The members of the European Copyright Society (ECS) have recently sent a letter to Mr. Thierry Breton (Commissioner for Internal Market, European Commission) outlining their view of what should be the priorities for a future agenda in the field of copyright law.

The letter is available here and its contents are reproduced below.


The members of the European Copyright Society (ECS) take the liberty of addressing this letter to you in your capacity as Commissioner with responsibility for the EU copyright policy, with the intention of presenting to you what we see as priorities for future action.

Our society was founded in January 2012 with the aim of creating a platform for independent and critical scholarly thinking on European copyright law[1]. Our members are leading European scholars and academics from various European countries seeking to share their views with the public and decision makers and to pursue the overall public interest on all topics concerning the authors’ rights, neighboring rights, and related matters. Our Society is not funded, nor do any stakeholders instruct it.

With this letter, we do not want to look back at the many past initiatives, which were undeniably of great importance in realizing the harmonization of national copyright laws since 1988[2]. Instead, we would like to reflect constructively on further legislative and other actions that can complete and optimize this harmonization process and to contribute to establishing a truly Digital Single Market for creative content.

First, we think the EU legislator should give primary attention to optimizing the level of harmonization achieved thus far. This goal remains ambitious and would require reassessing the acquis with a view to (1) consolidation of the acquis built up by 15+ Directives and Regulations, (2) further developing the acquis by filling-in gaps in areas that currently lack harmonization, and (3) taking some preparatory initiatives for areas or phenomena that cause legal uncertainty today, but require more in-depth research and/or impact assessments before regulatory action. For each of these steps, we have made some suggestions in the annex to this letter, and we remain of course willing to enter into discussion or provide our cooperation in this regard.

In addition to these various rather technical suggestions, our association hopes that further policy initiatives reflect clear general principles on future European copyright law. The ECS would in particular advocate that the copyright system facilitates research, education and maybe more broadly creativity, as this is the key for innovation and cultural development. This includes a reassessment of the existing exceptions and limitations of course (in particular for research including text and data mining, education, libraries, and journalism, but also to imagine new mechanism to facilitate creative reuse), but also the facilitation of open access policies for research purposes and the implementation of copyright rules that facilitate this important policy objective (such as e.g. granting authors the digital secondary republication right in open access format of their research outputs).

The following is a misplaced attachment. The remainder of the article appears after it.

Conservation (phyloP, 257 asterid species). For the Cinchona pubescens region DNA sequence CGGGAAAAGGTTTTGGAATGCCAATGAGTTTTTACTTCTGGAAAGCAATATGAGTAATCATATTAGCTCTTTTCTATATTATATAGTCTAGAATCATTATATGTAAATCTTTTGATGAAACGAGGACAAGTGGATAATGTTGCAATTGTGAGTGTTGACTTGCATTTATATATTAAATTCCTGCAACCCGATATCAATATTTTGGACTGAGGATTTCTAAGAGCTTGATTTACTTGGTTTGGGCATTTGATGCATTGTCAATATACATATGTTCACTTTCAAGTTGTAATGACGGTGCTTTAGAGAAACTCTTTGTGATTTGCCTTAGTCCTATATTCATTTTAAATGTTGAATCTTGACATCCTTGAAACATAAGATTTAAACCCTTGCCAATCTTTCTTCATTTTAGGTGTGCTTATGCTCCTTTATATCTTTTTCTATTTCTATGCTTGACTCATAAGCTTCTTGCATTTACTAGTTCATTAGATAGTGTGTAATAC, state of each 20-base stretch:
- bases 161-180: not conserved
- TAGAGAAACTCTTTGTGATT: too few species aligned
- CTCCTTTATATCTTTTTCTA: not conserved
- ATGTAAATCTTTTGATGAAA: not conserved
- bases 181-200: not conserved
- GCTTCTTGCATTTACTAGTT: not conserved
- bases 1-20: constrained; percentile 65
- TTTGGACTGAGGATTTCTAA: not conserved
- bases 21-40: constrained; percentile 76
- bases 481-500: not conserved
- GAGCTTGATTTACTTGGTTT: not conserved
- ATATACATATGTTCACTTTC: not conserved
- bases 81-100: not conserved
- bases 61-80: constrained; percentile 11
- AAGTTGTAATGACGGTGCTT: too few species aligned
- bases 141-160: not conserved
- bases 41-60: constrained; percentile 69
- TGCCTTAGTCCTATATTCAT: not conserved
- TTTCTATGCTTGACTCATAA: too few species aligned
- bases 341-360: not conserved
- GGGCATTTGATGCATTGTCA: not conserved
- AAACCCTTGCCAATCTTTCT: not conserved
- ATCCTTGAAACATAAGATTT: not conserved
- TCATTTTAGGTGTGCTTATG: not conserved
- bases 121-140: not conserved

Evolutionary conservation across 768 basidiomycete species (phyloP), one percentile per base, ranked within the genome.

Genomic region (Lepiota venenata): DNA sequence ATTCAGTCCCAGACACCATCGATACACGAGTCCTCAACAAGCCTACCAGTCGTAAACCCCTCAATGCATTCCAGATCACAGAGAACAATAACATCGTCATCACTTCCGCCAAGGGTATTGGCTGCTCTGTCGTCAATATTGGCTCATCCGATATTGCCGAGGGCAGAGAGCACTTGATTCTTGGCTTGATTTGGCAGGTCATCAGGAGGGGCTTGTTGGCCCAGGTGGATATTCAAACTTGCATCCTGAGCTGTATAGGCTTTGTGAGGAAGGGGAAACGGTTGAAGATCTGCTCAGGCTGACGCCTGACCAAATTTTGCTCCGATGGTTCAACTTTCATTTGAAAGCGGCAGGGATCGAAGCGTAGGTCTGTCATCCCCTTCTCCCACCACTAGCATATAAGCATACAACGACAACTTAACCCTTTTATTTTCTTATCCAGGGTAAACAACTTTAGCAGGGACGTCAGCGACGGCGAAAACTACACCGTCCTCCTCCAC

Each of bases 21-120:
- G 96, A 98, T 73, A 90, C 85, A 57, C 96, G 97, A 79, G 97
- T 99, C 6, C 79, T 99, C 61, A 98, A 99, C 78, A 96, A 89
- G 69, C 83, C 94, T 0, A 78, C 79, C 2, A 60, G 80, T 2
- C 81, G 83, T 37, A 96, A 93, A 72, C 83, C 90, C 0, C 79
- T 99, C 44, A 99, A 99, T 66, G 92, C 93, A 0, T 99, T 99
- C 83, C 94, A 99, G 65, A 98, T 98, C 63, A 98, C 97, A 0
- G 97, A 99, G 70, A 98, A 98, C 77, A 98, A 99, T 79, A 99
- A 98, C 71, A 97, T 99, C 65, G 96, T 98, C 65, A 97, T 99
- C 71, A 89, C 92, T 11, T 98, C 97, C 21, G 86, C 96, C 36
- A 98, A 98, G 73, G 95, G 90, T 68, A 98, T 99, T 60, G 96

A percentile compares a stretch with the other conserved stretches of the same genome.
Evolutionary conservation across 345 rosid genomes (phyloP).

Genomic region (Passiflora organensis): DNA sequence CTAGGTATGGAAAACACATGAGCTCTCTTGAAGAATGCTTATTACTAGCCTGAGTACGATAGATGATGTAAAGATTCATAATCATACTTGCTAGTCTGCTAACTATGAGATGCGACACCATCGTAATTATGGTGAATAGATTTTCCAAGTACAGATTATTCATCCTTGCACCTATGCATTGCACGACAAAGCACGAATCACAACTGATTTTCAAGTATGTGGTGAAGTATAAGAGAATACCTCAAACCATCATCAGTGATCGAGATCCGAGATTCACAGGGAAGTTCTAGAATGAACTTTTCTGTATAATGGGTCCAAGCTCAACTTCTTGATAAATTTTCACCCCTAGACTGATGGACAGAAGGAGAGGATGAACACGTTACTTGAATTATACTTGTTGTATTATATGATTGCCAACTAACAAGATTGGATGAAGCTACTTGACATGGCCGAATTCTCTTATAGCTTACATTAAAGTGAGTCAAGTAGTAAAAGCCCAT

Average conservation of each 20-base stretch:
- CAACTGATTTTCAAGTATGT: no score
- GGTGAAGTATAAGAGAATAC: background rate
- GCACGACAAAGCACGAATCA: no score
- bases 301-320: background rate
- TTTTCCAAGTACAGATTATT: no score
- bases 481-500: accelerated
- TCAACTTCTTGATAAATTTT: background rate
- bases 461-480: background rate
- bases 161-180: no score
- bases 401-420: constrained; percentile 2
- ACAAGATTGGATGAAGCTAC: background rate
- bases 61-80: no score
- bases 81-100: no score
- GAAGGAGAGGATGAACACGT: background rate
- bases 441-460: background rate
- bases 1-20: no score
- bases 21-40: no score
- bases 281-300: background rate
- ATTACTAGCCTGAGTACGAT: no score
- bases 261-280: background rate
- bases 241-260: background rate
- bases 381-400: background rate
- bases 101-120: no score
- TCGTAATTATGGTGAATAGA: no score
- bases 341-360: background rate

Another principle that the ECS would like to stress is to better secure the author’s participation to the exploitation of his work. The EU copyright framework needs to be ameliorated in this regard and the articles 18 sq of the CSDM directive (the so-called “copyright contract law” rules) cannot be the final word on this issue. Other mechanisms securing that a fair remuneration flows directly back to creators should be additionally considered in the future. More generally, the ECS urges the European legislator to be mindful of the EU treaties and their protection of all fundamental rights equally and of the general principles on which the EU was build, such as the promotion of technological advancement and progress, the fight against “social exclusion and discrimination”, and a will to “promote social justice and protection, equality between women and men, solidarity between generations” (Article 3(3) TEU). In this regard, a clear reflection on the preservation and legal protection of the public domain against undue appropriations seems necessary.

Secondly, in several of its earlier papers, the ECS has intervened to recommend introducing a unitary title. Consolidation, by way of harmonising measures, and unification are two different aspirations that can be pursued either one after the other or simultaneously.